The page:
I divided the dyed fleece into 10 lots - didn't enjoy this much and regretted that I had not used skeins- but reminded myself it was needs must. Dye with daffodil like this or do not dye with daffodil at all. ( I do not have freezer space for large amounts of dye plants like I did before we moved back to Norfolk!)
I rinsed and dried one 10 g lot and then used additives of iron, tin and copper on three others so that by the end of the day I had 4 colours. The other 6 fleece 'lots' I kept is separate lots in plastic bags, tops folded over but not sealed.
After each dyeing session, the fleece was washed, I then hand picked it, hand carded it and then it was a session with the spinning wheel. I was really pleased with the resulting yarn. Although this didn't convince me that dyeing before spinning was my favourite method! However, it was fun to see what colour the spun up skein would be.
The next day I used acid ( white vinegar) and alkali( washing soda) as additives.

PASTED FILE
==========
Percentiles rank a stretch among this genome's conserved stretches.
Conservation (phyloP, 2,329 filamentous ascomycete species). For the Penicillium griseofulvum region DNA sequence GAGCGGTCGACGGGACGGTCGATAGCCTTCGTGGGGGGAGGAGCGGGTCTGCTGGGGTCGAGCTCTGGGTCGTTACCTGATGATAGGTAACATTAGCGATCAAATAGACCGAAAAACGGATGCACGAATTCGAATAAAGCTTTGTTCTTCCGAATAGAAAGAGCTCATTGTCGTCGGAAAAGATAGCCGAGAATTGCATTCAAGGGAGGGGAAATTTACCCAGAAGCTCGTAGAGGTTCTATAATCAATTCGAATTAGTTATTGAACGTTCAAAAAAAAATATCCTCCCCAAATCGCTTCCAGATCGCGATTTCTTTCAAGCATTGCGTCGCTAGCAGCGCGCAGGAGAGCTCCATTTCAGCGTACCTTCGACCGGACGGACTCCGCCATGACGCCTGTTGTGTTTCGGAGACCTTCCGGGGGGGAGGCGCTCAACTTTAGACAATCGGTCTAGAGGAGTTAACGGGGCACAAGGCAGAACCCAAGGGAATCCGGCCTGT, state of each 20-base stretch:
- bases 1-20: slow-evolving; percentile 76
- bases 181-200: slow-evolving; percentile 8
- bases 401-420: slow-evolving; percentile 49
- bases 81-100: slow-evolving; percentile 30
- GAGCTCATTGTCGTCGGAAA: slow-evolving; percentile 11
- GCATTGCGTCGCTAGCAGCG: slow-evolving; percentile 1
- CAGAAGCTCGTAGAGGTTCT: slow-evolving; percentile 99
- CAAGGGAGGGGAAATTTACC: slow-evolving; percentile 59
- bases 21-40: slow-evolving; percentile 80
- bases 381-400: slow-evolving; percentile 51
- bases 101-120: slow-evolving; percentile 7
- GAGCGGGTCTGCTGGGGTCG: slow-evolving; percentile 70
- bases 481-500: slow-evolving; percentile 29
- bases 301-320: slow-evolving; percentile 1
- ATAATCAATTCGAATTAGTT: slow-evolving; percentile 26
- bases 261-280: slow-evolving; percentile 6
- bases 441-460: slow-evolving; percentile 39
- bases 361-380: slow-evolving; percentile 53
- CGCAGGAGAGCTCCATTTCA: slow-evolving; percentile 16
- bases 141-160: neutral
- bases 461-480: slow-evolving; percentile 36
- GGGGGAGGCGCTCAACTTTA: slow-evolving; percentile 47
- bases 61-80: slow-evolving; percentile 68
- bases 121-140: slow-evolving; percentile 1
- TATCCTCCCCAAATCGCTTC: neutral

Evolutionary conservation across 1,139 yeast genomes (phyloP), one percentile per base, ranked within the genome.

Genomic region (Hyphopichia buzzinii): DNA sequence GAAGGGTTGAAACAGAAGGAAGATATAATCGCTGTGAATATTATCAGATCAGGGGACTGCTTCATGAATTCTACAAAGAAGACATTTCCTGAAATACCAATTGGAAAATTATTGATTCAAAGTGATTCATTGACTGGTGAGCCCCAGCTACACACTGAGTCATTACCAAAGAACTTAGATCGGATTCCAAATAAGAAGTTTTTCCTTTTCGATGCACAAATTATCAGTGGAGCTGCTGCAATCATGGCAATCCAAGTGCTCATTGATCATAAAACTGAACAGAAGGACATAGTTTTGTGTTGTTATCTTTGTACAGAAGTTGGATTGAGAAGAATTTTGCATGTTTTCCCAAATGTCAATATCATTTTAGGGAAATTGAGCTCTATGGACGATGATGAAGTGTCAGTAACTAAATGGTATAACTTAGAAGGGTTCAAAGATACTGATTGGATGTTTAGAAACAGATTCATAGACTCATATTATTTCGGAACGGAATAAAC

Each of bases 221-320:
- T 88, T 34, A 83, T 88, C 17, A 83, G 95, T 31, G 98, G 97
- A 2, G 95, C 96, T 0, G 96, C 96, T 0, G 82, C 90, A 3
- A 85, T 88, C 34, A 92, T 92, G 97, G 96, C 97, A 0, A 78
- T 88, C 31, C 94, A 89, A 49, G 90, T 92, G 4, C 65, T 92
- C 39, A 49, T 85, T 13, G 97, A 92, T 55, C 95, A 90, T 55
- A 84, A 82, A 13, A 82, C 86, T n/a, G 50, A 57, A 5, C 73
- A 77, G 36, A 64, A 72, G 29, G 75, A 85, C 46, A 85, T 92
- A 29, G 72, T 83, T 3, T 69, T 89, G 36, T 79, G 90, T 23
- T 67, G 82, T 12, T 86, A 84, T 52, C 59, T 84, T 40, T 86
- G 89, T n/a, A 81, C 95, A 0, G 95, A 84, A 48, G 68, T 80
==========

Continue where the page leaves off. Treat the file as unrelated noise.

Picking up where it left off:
I checked that I was happy with the pH of each solution and the result was two shades of yellow that were very different from each other. However, on drying they were too close to the daffodil on its own (acid) and daffodil with tin (alkali) for my satisfaction. So thinking cap on and two different dyeing routes needed for these. (If you use washing soda as an additive do be careful, alkali is not good for wool. I rarely use acid and alkali as additives, as I have not found that either has significantly changed the original colour in all my dyeing yet and got more confirmation of this with daffodil! So still 6 more colours to find. I knew how I was getting the 4 I thought I would be left with, so just needed to decide what to do with these 2 extras.
So the following day I was going to make up a logwood bath and used that for overdyeing the daffodil+ alkali skein. I really liked the iron colour so decided to get a darker tone than I had already with the daffodil and acid skein. So this would account for the two extra colour I hoped. Yes, 2 very different colours and I was very happy with them.